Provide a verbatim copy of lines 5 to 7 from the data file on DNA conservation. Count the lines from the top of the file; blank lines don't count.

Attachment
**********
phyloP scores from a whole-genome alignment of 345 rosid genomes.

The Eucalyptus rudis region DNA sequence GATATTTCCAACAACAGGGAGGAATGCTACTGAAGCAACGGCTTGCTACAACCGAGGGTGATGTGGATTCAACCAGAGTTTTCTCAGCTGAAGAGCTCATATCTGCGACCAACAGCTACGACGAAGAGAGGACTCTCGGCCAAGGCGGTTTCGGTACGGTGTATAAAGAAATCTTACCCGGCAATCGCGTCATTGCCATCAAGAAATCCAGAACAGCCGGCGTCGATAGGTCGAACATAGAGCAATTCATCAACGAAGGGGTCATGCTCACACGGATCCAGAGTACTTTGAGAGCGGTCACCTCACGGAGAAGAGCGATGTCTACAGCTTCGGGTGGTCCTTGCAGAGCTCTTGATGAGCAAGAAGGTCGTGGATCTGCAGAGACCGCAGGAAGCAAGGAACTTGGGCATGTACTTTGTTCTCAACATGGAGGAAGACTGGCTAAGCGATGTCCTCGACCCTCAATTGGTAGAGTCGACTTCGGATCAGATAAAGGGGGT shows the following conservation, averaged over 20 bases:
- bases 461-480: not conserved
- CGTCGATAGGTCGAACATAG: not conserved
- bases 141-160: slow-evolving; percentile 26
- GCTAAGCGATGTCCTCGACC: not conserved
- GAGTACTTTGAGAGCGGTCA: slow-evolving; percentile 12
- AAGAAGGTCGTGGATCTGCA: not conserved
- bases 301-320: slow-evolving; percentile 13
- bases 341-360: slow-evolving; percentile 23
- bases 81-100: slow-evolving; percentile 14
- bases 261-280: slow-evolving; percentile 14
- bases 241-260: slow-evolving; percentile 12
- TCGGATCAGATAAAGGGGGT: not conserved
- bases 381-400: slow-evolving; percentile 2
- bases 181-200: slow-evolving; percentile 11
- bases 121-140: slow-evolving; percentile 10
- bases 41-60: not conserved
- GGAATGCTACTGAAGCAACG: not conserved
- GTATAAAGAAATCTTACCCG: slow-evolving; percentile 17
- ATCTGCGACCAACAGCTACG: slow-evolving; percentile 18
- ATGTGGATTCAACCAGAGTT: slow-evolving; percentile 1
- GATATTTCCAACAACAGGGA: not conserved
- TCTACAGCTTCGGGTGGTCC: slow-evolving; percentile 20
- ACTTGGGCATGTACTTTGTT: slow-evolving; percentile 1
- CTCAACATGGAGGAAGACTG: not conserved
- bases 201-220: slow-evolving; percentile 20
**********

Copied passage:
- bases 141-160: slow-evolving; percentile 26
- GCTAAGCGATGTCCTCGACC: not conserved
- GAGTACTTTGAGAGCGGTCA: slow-evolving; percentile 12